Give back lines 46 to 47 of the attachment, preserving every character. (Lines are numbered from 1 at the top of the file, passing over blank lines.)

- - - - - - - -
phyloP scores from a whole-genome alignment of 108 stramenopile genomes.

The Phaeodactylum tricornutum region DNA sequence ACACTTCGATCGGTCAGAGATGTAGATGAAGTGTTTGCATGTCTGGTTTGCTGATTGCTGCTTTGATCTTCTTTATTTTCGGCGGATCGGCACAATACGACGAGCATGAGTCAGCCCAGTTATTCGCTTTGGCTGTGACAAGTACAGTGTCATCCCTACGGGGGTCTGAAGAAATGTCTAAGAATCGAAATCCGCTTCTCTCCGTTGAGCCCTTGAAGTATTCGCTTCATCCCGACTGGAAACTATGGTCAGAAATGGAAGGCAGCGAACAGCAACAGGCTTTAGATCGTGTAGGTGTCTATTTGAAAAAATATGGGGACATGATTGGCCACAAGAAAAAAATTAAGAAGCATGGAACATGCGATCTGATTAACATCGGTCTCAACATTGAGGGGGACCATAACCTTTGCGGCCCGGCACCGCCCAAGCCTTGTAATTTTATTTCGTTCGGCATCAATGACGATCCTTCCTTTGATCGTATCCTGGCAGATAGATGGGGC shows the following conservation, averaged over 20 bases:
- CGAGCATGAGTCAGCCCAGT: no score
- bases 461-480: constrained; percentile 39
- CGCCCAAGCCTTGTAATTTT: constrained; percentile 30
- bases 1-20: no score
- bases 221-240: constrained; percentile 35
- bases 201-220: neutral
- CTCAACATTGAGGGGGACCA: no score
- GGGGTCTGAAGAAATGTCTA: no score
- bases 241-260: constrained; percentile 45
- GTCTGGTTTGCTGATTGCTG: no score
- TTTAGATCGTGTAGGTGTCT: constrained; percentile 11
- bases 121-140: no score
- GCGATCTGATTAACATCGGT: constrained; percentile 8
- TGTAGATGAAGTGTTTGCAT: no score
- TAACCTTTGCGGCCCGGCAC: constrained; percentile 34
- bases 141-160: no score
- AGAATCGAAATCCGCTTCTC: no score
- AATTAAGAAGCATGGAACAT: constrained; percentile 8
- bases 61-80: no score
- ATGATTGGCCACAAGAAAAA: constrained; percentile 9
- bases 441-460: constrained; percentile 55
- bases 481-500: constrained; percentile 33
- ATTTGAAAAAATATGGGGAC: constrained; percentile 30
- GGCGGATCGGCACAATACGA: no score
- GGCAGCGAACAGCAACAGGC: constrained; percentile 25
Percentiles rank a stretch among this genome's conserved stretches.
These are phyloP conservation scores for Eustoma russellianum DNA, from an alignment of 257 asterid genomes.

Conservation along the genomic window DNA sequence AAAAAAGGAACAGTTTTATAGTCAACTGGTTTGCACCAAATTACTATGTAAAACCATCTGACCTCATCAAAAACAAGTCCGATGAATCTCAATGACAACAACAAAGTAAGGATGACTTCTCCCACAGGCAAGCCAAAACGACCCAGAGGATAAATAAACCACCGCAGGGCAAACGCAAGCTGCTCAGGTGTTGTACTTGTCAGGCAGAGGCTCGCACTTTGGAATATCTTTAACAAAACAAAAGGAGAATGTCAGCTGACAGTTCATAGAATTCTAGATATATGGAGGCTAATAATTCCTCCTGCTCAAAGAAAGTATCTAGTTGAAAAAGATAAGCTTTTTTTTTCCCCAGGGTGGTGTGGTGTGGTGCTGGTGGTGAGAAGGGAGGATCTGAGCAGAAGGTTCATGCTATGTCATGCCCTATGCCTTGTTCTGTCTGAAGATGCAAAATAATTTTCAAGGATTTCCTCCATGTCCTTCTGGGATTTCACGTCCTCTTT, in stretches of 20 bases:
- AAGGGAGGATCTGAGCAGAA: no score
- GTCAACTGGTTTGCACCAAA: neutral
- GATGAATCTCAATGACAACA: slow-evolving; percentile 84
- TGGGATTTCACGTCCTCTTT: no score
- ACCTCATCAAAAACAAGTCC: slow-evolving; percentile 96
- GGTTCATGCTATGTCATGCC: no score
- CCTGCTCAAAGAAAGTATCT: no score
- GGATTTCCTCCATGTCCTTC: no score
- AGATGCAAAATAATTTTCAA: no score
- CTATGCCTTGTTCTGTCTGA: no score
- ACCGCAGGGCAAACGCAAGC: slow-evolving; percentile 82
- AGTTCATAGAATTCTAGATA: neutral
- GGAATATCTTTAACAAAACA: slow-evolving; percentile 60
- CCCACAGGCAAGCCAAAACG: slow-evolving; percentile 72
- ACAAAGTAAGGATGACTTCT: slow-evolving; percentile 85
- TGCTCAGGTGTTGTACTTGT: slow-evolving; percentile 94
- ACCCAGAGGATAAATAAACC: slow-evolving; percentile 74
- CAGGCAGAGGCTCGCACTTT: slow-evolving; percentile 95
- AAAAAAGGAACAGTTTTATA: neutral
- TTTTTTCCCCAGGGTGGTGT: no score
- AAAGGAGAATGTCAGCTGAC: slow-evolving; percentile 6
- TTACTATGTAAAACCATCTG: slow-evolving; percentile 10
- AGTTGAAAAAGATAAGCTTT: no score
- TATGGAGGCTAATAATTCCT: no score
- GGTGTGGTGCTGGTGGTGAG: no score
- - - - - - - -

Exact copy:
- TGCTCAGGTGTTGTACTTGT: slow-evolving; percentile 94
- ACCCAGAGGATAAATAAACC: slow-evolving; percentile 74